The pro-independence Yes Scotland group will attempt to capitalise on opposition to Conservative-led austerity measures with a weekend of campaigning as a new report shows the basic cost of living has soared by 25% since the economic slump began in 2008.

According to social policy think-tank the Joseph Rowntree Foundation (JRF) families are facing an "unprecedented erosion of household living standards" because of rising inflation and flatlining wages.

The report concludes that for the first time in more than 80 years people voting at the next General Election are likely to have a lower standard of living than those who voted at the last one.

About half a million leaflets will be distributed by Yes Scotland in an attempt to highlight what policies Scotland has opposed but Westminster has pushed forward. Organisers said it is the "third key strand" of its campaign.

The group said a majority of Scottish MPs opposed the Chancellor's austerity cuts, higher VAT rate, welfare cuts and the bedroom tax.

The JRF report notes that while the Coalition has moved to take more people out of tax by raising the level of the personal allowance to £9440 in April, this has been more than cancelled out by the cuts to benefits and tax credits as well as the rising cost of essentials.

Katie Schmuecker, the foundation's policy and research manager, said: "Our research shows the spiralling cost of essentials is hurting low-income families and damaging living standards.

"The public have told us their everyday costs have soared above wage levels, driving up the amount they need to make ends meet."

Peter Kelly, chairman of the Poverty Alliance, said the report reflected the everyday pressures people in Scotland were now living with.

He added: "Combined with cuts in benefits and frozen pay for many, it is little wonder so many Scots are turning to food banks or payday lenders. Such a situation is both unacceptable and unnecessary. When the Chancellor turns the screw on those living on benefits or working in low-paid jobs he is doing nothing to help them or the economy.

"There is a need for an urgent rethink on welfare policy in the UK. But there is also a need for more to be done to help those on the lowest incomes in Scotland right now."

The inflationary pressures facing low income households are far greater than official measures suggest and explains how rising costs have implications for the earnings people now need to get by, JRF said.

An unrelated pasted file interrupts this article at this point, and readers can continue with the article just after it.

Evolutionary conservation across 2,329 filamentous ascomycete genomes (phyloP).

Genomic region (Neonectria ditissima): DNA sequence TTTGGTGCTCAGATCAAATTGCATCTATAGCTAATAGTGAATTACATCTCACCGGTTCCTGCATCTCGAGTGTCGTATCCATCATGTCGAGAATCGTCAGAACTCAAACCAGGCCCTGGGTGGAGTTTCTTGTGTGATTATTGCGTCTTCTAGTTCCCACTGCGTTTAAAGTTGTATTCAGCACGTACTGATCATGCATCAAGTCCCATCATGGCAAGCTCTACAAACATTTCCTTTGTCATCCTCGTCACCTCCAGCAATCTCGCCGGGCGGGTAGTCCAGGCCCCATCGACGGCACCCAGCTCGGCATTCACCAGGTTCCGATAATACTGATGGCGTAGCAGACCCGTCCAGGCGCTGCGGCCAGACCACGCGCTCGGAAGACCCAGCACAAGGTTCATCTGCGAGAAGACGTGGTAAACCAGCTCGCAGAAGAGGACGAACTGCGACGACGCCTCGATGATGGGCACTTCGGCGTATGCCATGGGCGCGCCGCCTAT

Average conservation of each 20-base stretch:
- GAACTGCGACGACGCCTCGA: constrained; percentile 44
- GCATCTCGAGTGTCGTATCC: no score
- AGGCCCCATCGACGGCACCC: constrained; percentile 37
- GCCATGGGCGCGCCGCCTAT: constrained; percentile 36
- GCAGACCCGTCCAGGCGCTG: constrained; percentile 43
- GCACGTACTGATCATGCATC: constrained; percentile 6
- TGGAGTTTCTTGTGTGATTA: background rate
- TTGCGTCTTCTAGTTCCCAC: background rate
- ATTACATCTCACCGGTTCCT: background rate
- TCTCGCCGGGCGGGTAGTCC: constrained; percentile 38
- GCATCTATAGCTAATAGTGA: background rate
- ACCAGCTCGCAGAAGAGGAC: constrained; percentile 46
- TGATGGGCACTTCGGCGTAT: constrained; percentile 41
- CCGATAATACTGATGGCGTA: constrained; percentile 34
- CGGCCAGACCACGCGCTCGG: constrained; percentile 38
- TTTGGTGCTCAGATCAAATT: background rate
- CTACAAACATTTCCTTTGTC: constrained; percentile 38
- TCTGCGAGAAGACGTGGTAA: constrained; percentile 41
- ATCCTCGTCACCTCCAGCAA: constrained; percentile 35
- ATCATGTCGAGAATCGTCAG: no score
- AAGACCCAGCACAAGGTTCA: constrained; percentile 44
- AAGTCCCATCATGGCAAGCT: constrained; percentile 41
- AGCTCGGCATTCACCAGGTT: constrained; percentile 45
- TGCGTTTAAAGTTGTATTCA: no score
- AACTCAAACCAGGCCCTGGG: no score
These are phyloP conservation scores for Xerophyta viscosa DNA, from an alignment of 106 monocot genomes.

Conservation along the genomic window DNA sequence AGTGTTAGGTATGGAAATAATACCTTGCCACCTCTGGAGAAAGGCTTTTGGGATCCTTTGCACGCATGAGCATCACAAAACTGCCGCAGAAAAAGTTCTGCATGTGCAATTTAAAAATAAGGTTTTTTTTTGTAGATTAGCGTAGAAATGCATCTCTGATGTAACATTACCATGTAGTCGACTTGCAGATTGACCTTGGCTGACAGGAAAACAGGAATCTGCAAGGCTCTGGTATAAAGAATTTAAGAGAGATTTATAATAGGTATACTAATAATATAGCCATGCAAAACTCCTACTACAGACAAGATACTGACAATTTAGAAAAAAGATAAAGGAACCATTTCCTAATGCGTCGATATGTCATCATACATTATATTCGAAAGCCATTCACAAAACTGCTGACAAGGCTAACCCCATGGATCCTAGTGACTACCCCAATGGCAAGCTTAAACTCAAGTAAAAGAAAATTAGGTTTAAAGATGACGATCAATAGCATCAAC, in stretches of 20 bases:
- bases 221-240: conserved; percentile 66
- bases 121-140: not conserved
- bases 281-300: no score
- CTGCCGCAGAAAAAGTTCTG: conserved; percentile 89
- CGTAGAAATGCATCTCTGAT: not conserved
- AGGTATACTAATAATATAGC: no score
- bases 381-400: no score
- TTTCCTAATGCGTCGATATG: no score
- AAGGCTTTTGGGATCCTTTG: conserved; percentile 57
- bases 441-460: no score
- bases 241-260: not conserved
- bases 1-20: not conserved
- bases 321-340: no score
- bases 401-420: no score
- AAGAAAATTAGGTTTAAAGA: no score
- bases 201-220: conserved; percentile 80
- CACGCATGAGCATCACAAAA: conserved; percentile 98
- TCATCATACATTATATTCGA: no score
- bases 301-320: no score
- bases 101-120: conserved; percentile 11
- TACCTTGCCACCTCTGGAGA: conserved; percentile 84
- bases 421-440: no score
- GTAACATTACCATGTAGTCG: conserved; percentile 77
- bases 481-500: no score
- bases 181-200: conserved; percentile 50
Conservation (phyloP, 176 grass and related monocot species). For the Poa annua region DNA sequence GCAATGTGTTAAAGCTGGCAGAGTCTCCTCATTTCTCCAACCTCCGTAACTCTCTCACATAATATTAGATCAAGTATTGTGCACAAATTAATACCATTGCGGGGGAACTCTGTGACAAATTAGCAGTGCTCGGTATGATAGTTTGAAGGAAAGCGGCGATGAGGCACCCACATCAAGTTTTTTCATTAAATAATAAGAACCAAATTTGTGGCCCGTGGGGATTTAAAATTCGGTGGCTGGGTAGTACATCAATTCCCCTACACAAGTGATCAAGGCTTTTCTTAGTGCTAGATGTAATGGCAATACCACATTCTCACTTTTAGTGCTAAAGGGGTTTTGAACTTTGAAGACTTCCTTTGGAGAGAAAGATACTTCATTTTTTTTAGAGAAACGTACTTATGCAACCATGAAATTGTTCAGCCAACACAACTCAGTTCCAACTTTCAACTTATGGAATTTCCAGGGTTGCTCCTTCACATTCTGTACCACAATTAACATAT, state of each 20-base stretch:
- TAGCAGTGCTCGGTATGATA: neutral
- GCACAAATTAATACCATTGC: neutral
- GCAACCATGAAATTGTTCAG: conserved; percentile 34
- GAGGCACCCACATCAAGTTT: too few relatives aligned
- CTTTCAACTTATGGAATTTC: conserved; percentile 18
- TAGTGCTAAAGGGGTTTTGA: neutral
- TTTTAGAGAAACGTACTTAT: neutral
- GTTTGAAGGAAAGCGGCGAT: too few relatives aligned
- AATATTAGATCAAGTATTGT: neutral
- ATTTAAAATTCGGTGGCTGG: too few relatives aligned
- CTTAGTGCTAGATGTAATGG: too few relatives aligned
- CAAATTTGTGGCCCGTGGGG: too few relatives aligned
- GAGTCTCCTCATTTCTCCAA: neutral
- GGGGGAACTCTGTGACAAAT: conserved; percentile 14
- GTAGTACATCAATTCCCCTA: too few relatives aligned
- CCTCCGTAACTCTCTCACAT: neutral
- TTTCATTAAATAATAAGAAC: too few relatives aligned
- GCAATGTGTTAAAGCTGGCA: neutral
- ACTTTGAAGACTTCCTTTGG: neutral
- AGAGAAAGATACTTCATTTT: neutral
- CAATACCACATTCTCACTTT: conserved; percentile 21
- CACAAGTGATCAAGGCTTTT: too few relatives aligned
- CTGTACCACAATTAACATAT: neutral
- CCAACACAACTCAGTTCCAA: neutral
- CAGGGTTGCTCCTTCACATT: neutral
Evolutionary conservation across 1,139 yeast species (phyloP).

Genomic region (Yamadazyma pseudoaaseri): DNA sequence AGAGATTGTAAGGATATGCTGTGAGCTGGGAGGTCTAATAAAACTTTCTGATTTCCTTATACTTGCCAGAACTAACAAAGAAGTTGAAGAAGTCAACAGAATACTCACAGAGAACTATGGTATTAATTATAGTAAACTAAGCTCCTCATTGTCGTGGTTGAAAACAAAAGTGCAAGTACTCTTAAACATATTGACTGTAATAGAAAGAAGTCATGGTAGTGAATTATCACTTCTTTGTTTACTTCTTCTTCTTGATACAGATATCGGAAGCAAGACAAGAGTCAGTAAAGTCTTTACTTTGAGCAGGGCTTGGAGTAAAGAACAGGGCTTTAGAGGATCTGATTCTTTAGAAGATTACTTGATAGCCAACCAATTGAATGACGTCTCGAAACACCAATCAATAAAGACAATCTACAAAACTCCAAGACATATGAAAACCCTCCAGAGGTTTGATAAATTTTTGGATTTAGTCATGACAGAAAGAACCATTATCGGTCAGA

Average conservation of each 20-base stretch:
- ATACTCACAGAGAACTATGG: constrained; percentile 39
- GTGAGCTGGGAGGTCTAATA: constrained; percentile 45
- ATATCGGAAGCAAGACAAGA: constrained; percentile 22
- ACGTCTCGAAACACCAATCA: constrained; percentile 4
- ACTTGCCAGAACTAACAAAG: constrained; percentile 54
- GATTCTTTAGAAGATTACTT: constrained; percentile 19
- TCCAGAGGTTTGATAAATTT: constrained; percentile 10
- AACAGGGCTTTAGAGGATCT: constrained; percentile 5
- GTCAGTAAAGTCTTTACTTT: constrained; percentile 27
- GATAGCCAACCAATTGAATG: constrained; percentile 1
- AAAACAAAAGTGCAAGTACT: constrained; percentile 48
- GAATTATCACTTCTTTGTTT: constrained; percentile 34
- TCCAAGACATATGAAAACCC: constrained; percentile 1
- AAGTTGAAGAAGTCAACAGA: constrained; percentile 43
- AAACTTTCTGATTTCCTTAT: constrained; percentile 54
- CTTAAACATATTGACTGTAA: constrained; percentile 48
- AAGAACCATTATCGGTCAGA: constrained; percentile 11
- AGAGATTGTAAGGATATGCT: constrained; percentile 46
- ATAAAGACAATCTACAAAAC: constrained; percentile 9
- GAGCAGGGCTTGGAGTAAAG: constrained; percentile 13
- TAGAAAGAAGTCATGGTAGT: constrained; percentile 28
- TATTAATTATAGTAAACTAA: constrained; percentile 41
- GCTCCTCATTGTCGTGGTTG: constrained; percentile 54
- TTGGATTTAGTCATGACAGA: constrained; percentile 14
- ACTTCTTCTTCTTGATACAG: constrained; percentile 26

In 2008, a single person earning £13,000 would have reached the minimum living standard. If their wage had risen in line with average wage increases, they would today earn £14,000 – well short of the £17,000 salary needed to cover today's higher living costs.

In 2013, to reach an adequate standard of living a single person needed to earn £16,850, a working couple with two children needed to earn £19,400 each and a lone parent needed earnings of £25,600.

The report also outlines how the cost of essentials has risen over the past five years. Childcare costs have risen over twice as fast as inflation at 37%, rent in social housing by 26%, food costs by 24%, energy costs by 39%, and public transport by 30%.

The report explains how the freeze in child benefit, the decision to uprate tax credits by just 1% and the cost of essentials rising faster than inflation means a working couple with two children will be £230 worse off a year, a working lone parent £223 a year and a single person £49 per year.

Report author Donald Hirsch, from Loughborough University, said that for the first time since the 1930s benefits were being cut in real terms by not being linked to inflation. He said: "This combined with falling real wages means the next election is likely to be the first since 1931 when living standards are lower than at the last one."

Margaret Lynch, chief executive of Citizens Advice Scotland, said the statistics came as no surprise. She added: "The CAB service in Scotland deals every day with people who are struggling to make ends meet. Many people in our society are now living in poverty, and are finding they can't rely on the welfare safety net that is supposed to support them."

The JRF research comes a week after Oxfam Scotland reported the wealthiest households in Scotland are now 273 times richer than the poorest, and the number of workers who live in poverty has risen from 255,000 to 280,000 since 2008.

Katherine Trebeck, policy and advocacy manager at Oxfam who is based in Glasgow, said: "The combination of spiralling prices – for essentials like food, fuel, housing, and childcare – alongside stagnant incomes, is pushing many people into even deeper poverty."